S, my lovely boss and mentor who cried and sobbed through her farewell speech for me when I left 2 years ago once told me “It is how you feel about yourself on your deathbed that matters. Before you leave this world, you want to feel like you have given your everything to have a life that you are proud of leaving behind”
I was here,
I lived, I loved
I was here,
I did, I’ve done everything that I wanted
Nevermind that you have had heart breaks, disappointment, and a lot of people saying “No” to you. You might not be helping to provide clean sanitary drinking water to the children in India today, but that does not mean that you will not ever do so in this lifetime. Nevermind the tears and the frustration that sometimes follow a burning ambition that is not quite met. It does not mean that it will never be met. The very fact that you are here today, right here, right now, allows you the power to do something about it. To do everything that you have ever wanted, and to do it with all your heart.
This video was blogged about by a fellow yogi-blogger whom I had been following recently. And I have to say, watching it was not only a joy but it became a true highlight of my very long, and very challenging Monday. This was such a breath of fresh air at the end of a long 14 hour day at work. And what a relief it is too.
Tell me that you did not tear up as you watch the transformation in this man, and his sheer determination to walk and run again, all through yoga. I would have to say though, there were parts which I wasn’t sure I would be capable of doing myself had I been in his shoes – those headstands that ended up crashing into the cupboards behind him didn’t look too fun, neither did it looked anything too safe. But he defied all that and found himself capable of walking unassisted and running at the end of 10 months.
What an inspiration this guy must have been to so many others, but to me this video spoke volumes on a number of things the obvious one being the many benefits that one can experience from consistent practice of yoga. Then there is persistence, and absolute faith in yourself that no amount of toppling over from an inverted triangle, crashing over backwards from a supported headstand gone wrong, or even losing balance from the various warrior positions could deter you from trying again, and getting better with it over time.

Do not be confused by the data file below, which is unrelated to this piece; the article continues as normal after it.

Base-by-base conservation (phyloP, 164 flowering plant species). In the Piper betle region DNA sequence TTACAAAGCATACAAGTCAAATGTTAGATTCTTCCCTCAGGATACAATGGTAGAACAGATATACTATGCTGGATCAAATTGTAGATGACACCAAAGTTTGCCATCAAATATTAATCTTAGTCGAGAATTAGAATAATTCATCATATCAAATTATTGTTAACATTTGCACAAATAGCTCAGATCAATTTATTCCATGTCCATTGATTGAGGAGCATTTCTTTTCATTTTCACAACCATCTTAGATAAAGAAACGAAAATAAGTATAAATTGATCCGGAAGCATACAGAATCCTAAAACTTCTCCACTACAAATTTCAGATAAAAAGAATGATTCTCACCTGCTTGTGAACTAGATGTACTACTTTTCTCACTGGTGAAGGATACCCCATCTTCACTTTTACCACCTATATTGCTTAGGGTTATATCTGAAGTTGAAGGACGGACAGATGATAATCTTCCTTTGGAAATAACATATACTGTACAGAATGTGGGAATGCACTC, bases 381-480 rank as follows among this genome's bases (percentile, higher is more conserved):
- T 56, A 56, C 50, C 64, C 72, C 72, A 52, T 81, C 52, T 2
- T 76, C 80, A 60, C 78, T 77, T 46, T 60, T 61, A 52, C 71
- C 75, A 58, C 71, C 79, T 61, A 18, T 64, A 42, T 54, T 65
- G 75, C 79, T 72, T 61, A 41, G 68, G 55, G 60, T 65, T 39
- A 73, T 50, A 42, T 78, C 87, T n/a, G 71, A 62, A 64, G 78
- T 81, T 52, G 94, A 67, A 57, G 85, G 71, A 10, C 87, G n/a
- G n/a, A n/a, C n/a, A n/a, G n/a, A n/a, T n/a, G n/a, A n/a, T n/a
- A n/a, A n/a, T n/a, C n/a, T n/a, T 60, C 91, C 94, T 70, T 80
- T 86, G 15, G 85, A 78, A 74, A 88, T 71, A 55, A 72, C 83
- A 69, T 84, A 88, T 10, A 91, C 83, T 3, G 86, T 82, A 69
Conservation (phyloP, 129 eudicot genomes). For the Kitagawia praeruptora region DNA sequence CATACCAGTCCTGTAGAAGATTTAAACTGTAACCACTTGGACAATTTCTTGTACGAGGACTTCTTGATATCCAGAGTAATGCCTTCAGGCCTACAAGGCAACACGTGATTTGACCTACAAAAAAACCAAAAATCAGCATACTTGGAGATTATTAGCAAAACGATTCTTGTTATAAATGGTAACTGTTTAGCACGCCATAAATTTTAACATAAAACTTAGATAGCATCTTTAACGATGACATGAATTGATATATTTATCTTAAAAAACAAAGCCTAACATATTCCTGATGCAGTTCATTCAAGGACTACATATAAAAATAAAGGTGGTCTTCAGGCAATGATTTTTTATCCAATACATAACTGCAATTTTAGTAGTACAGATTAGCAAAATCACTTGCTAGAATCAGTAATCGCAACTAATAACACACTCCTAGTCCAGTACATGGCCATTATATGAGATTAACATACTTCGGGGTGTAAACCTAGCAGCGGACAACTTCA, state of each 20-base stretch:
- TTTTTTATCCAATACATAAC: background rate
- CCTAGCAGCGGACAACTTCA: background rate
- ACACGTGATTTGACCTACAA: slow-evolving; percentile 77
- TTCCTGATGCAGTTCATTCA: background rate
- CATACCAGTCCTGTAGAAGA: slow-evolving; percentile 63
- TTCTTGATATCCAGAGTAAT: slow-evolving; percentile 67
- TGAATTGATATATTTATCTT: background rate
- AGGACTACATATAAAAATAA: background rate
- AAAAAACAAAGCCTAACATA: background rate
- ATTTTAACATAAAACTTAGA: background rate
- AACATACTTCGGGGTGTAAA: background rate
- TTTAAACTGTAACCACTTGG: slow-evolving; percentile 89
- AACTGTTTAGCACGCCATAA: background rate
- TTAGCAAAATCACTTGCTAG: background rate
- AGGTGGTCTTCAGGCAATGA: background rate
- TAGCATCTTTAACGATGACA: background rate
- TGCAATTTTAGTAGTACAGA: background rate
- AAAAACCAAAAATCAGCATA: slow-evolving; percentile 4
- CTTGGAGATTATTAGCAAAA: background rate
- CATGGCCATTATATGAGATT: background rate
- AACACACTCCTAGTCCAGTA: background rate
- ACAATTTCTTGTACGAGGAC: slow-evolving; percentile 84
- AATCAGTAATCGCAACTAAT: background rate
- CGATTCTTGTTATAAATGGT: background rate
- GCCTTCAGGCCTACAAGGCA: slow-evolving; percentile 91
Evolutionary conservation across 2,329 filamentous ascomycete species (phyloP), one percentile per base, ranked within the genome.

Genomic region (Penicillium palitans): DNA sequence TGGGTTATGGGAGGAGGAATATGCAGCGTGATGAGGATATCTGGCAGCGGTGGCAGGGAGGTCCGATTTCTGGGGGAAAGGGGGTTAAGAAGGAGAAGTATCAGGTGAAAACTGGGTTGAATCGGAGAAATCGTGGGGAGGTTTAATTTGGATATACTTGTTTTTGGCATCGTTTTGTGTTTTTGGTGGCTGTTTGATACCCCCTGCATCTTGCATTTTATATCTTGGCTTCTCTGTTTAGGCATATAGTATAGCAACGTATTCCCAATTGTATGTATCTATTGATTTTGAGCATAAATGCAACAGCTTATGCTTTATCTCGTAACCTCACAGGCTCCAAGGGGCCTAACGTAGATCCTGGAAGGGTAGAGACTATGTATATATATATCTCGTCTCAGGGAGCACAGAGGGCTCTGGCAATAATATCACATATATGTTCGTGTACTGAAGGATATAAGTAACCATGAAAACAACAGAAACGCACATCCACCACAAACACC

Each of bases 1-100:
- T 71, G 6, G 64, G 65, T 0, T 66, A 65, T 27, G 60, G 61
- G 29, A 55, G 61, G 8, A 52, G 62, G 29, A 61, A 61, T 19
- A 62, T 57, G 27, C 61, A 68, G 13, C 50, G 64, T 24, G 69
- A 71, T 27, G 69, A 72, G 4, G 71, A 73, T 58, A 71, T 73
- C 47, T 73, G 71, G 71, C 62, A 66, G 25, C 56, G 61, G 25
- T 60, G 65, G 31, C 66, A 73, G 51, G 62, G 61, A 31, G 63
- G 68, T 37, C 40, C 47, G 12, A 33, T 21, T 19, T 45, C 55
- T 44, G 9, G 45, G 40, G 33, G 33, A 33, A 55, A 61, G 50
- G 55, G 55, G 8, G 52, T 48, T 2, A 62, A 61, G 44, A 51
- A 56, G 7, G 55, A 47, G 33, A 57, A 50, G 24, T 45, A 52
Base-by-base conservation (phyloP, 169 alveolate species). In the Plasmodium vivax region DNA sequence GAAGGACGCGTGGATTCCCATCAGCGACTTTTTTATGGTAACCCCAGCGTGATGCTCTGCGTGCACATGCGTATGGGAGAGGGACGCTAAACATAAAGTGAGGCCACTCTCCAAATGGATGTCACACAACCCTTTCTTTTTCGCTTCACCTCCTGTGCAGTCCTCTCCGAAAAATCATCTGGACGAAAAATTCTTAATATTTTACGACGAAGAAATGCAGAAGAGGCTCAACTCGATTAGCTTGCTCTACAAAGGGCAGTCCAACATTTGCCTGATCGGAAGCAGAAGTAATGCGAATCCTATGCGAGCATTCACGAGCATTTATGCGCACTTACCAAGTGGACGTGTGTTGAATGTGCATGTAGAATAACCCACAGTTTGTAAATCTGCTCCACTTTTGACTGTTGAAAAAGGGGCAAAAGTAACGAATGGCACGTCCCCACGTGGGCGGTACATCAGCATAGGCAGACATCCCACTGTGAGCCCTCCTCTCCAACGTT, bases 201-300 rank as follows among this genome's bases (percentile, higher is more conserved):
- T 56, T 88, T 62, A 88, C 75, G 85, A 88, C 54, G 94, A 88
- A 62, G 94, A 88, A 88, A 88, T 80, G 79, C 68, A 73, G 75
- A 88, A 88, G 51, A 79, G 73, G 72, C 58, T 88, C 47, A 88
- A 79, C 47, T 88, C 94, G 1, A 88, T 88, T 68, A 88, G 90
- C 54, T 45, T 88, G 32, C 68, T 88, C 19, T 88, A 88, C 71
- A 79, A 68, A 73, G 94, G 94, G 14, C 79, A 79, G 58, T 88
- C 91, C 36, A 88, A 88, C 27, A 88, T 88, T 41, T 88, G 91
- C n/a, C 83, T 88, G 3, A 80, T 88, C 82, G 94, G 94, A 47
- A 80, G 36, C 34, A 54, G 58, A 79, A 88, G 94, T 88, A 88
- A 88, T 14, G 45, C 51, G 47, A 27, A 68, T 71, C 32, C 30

The message here is crystal clear, when you believe in yourself, magic happens. It happens not because of some cosmic blessing, but simply because there is complete and absolute belief that you can achieve whatever you set your mind to. There are a million destinations you can arrive at in life. And a million more made possible if only we see past our own doubts and fears. A quote by Ambrose Redmoon that was repeatedly used throughout Srinivasan Pillay in his book on fear and its function in molding the human brain quickly became one of my favorites too – “Courage is not the absence of fear, but rather the judgement that something else is more important than fear”
I have been practicing yoga irregularly for the last 5 years or so, of which time I have never gone past the fear of breaking my neck (then again who does?). Which really means any poses that require me to be in an inverted position is something that I have been able to avoid with much success. I know this won’t be possible when I begin my teacher’s training course in September. I know most definitely lots of handstands and headstands and ploughs will be in the horizon. Watching this guy crash over backwards while he is upside down taught me that..heck, if he can eventually manage an unsupported headstand, who is to say that I can’t too?
There’s a million constellations and this is one
There’s a million destinations and this is one
There’s a million ways to show your hand
There’s a million ways to prove yourself –
Kaiser Chiefs (Listen to Your Head)